Body armour maker held after FBI sting
A Manchester businessman has been arrested in Las Vegas after an undercover FBI sting operation over the alleged bribery of foreign government officials.
Michael Sacks, 66, was among five Britons, four Israelis and 13 others accused of attempting to bribe foreign defence officials in exchange for business contracts.
Mr Sacks, along with Israel Weisler, 63, also known as Wayne, an Israeli who was also arrested, are owners of an armour production manufacturer based in Kentucky.
The undercover operation involved an FBI agent posing as the minister of defence for a country in Africa. The defendants allegedly agreed to pay a 20 per cent “commission” to the sales agent whom they believed represented the minister, in order to win a portion of a $15million (£9million) deal to supply body armour for the country’s presidential guard.
All 22 defendants are executives and employees at companies involved in the military or law enforcement products industry.
The other Israelis are Ofer Paz, 50, Haim Geri, 50, and Yochanan Cohen, 47, also known as Yochi Cohen.
Last week, Mr Sacks pleaded not guilty to the charges against him.
Officers from the City of London Police and the Greater Manchester Police have searched seven different locations in England including offices in Salford and a house in Whitefield as part of the investigation.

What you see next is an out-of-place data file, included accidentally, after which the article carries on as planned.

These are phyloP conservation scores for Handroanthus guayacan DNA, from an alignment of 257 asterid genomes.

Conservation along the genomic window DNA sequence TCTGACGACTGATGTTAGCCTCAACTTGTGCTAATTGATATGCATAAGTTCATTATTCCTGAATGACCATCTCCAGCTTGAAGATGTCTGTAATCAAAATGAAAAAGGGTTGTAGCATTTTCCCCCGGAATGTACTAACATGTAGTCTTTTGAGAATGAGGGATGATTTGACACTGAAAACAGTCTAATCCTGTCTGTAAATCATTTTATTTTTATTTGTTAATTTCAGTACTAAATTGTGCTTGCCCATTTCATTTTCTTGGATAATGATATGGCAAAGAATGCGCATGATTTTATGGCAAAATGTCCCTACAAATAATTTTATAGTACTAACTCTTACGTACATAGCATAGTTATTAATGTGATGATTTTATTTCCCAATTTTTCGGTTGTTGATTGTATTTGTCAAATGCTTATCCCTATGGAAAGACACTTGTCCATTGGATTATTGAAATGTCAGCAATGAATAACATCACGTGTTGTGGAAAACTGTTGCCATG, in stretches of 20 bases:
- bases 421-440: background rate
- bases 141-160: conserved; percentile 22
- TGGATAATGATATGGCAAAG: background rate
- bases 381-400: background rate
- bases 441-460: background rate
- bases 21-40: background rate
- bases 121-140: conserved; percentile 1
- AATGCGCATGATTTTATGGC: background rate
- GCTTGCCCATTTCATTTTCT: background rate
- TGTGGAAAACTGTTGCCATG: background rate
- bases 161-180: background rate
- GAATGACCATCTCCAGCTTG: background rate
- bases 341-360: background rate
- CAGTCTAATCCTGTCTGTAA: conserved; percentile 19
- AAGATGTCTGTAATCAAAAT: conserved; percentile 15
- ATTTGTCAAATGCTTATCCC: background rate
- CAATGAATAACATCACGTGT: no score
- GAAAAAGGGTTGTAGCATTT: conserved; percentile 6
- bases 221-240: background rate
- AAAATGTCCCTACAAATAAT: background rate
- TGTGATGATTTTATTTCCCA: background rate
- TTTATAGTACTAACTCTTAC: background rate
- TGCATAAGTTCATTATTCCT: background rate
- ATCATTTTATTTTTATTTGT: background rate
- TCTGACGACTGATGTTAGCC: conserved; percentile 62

Det Supt Colin Cowan, head of the City of London Police’s Overseas Anti-Corruption Unit (OACU), said: “Overseas corruption is a serious crime that has a serious impact, both at home and abroad, and this operation displays both the depth and breadth of our determination and capability.”
Lanny Breuer, the US Assistant Attorney General, said that these arrests were a “turning point” in the “fight to erase foreign bribery”.
He said in an statement: “This ongoing investigation is the first large-scale use of undercover law enforcement techniques to uncover [foreign corruption] violations and the largest action ever undertaken by the Justice Department against individuals for these violations.”
The defendants have been charged with conspiracy and foreign corruption, which holds a sentence of up to five years in prison for each count; and money laundering conspiracy, which holds a maximum sentence of 20 years in prison.